Greg: Welcome, Robin, it's great to have you here.
Robin: Thank you, good sir. It is an honor to speak with such an august personage as yourself.
Greg: You flatter me, sir. I was wondering if you could tell us a little bit about your youth.
Robin: I was born so long ago that I can scarce remember it. I was born in the early 12h century...hold. No, it may have been later, perhaps the 13h century. Ah well, 'tis no matter, all water under the bridge. In any event, I was born and grew up strong and true in England's green and pleasant hills. It was there I learned the archer's art, and sword craft.
I practiced uncounted hours, until as an archer I was without peer throughout the length and breadth of England. As a swordsman, I was scarcely far behind. In fact I daresay that among all the swordsmen of the realm, there were only two or three that could best me.
Greg: How did you become an outlaw?
Robin: Ah, now there we come to the crux of the matter, one that shaped my destiny, if you will. There are scores of theories circulating throughout the shire, nay, throughout the country, but I shall shed the light of truth on the matter.
I was a stout yeoman, not noble born, but I considered myself as good as any man alive. When good King Richard left England for the Crusades, his brother Prince John robbed the poor in taxes to pay for his gluttonous ways...hold again. Perhaps it was good King Edward that I served. Ah well, as before it is of little moment. The point is that I robbed from the rich and gave to the poor. Yes, that is what history shall remember.
Greg; Right, right, why should details get in the way? It was all a long, long time ago. Which begs the next question. Are you a historical figure, or a fictional character?
Robin: Well asked, my good fellow! What is history? What is fiction? Answer those two questions, my lad, and you'll find that the answer to the question of my origin lies somewhere in between. I am neither wholly real, nor wholly fictitious.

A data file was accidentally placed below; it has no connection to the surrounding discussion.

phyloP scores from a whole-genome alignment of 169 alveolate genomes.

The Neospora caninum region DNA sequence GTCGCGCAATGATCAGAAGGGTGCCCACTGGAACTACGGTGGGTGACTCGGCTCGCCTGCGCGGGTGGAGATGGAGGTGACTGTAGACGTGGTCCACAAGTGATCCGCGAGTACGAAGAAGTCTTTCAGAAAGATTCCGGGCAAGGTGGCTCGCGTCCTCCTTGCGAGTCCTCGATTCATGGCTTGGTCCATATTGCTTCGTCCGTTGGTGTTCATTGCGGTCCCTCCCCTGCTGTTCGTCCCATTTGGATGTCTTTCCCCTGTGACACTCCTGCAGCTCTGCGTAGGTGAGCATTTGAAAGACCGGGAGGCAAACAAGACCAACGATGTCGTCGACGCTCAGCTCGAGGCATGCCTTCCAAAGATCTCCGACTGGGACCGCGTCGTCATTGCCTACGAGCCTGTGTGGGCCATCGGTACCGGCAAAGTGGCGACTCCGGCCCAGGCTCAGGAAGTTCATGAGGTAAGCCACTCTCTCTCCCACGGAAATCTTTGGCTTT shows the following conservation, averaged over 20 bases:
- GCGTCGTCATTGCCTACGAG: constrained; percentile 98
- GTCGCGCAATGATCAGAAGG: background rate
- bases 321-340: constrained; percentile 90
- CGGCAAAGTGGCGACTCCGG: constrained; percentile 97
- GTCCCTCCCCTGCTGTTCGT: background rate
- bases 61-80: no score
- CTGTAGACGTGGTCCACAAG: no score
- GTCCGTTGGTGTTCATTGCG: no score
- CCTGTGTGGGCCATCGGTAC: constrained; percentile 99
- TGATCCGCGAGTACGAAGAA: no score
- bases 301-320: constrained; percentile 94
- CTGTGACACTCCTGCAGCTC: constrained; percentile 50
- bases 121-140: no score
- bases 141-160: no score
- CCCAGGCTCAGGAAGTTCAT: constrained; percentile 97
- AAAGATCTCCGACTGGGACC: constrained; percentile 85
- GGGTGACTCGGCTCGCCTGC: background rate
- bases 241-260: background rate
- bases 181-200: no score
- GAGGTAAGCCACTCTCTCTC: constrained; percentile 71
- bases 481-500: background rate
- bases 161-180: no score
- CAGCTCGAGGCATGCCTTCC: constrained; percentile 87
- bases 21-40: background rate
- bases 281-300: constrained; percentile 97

While I have come to symbolize all that is good and noble in human nature, I as a person of mere flesh and blood could not hope to live up to the expectations that history has placed upon me. Therefore, is it not reasonable to assume that a certain amount of fictional embellishment may have occurred over the course of centuries?
However, at the core, I am the man of which the legends sing. Many of the deeds which are credited to me, I actually did perform.
Greg: Tell me about your merry men. Who was your favorite?
Robin: Another excellent question, my lord. My merry men are a joy to me. A stouter band of ruffians and yeomen I could never hope to find! Over the course of the centuries, history and legend have given them their personalities, making them, too, larger than life. Who could forget heroes with names like Will Scarlet, Little John, Much the Miller's Son, and of course Friar Tuck.
The good friar is the one I'd want most with me in the heat of battle. No hardier warrior have I known. And none so quick to celebrate a victory with a joint of mutton and a jug of ale. There is also the added benefit that, when stuck in a tight spot, he could administer Last Rites and send you clean of conscience to your Maker if need be.
Greg: I think people would like to know what happened to you after you were pardoned?
Robin: Ah well, I do believe the phrase is "lived happily ever after". The good king, Richard...or Edward depending on which version of my life you prefer, granted me lands and the hand of the lovely Maid Marian. I, brash boy that I am, took all of the fair damsel and lived to a ripe old age.
Although I left the world's stage at that point, legend was not through with me. My deeds grew and grew until even I could scarce recognize my little life from the thing of sheer magnificence that it now is. It truly is an amazing thing.
Greg: Yes, well thank you so much for taking some time out from your legendary schedule.
Robin: It was a time which I shall always hold dear. You are without equal as an inquisitor, and I doff my cap to you, sir! Ta, ta for now!